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Transcript
Climate Change
The consensus of scientific opinion is that the
climate is changing rapidly and that those changes
are being forced by human activities: industrial,
forestry, personal lifestyle choices, and agricultural.
This course does not include a debate about the
pros and cons of this position because this is a
science based, employment preparation course. The
political and economic pressures created by climate
change will impact the work of and skills required of
technical workers. Employers will be forced to
change energy use methods either through
legislation or public opinion. Therefore technicians
will need to improve energy efficiency and
sustainability of their workplaces. They will also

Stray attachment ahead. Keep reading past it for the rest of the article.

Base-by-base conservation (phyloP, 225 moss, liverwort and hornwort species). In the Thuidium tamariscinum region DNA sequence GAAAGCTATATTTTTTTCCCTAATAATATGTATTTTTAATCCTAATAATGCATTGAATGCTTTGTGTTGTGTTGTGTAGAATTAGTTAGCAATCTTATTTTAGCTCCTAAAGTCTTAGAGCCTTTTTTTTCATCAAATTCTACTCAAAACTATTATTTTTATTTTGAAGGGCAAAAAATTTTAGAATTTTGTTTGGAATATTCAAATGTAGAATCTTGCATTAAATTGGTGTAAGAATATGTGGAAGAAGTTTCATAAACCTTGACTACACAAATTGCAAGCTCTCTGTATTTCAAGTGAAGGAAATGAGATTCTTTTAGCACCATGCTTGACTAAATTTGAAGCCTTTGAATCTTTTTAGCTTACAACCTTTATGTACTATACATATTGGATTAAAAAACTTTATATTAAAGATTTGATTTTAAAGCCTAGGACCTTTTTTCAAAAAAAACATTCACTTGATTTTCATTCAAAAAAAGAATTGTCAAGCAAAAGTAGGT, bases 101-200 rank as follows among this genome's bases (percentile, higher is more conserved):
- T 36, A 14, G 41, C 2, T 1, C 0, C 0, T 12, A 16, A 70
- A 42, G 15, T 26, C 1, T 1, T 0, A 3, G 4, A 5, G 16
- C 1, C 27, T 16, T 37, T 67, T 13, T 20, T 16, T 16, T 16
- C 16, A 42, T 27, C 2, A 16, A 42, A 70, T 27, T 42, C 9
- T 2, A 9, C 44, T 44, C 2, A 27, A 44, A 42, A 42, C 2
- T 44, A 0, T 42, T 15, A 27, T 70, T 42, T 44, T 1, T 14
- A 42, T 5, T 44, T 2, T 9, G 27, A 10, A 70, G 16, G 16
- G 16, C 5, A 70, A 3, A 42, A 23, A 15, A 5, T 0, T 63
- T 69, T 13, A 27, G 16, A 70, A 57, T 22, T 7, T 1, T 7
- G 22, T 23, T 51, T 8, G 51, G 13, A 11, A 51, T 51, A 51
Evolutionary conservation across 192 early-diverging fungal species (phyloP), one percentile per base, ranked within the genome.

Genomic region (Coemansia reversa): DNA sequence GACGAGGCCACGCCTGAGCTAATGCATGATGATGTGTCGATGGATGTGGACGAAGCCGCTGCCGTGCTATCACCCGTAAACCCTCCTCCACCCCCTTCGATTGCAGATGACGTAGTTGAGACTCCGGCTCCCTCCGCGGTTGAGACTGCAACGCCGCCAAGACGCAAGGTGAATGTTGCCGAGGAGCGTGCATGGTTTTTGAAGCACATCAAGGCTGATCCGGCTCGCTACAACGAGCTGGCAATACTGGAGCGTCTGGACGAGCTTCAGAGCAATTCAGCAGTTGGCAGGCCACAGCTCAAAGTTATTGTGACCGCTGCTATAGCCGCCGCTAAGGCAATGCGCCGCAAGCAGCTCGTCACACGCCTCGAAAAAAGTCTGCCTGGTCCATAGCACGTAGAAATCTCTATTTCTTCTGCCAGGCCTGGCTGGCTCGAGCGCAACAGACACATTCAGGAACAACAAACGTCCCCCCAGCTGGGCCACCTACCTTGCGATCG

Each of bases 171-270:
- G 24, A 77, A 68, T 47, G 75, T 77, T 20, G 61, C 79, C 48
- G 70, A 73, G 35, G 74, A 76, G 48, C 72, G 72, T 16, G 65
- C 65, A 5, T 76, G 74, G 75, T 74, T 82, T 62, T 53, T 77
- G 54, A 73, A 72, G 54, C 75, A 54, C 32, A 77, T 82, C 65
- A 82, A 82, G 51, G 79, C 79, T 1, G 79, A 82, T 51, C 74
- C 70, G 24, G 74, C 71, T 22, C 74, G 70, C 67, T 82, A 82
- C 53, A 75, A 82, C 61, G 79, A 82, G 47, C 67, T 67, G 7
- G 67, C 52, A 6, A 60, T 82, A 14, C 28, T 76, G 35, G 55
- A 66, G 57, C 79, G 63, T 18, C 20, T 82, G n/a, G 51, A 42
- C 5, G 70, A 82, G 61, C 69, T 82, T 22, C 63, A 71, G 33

have to advise about adopting alternative energy
sources then troubleshoot, maintain, and repair
those systems.
The goal with this section is to understand the
science behind climate change theory. Note theory
is used here in its scientific meaning.)
1
Climate change = global warming = climate
instability
Throughout the earth’s history (deep time) climate
has shifted many times. The evidence is found in
geological research and ice core analysis. Often,
though not always climate shifts were linked to
increases and declines in CO2 levels. High CO2 =
hotter temperatures. Other climate changes were
related to the earth's orbit and/or the tilt of the
earth. So climate is not "set" or stable. It changes
usually over long time frames, but occasionally
dramatically fast.
Temperatures and CO2derived tree rings, coral,
ice cores, lake sediments tell us that pre
industrial CO2 levels were about 280 ppm. Now
they are about 386 ppm, and this increase
coincides with the increased combustion of
fossil fuels that began with the industrial
revolution.
Deep time studies: “This confirms the general
notion that substantial greenhouse warming is
2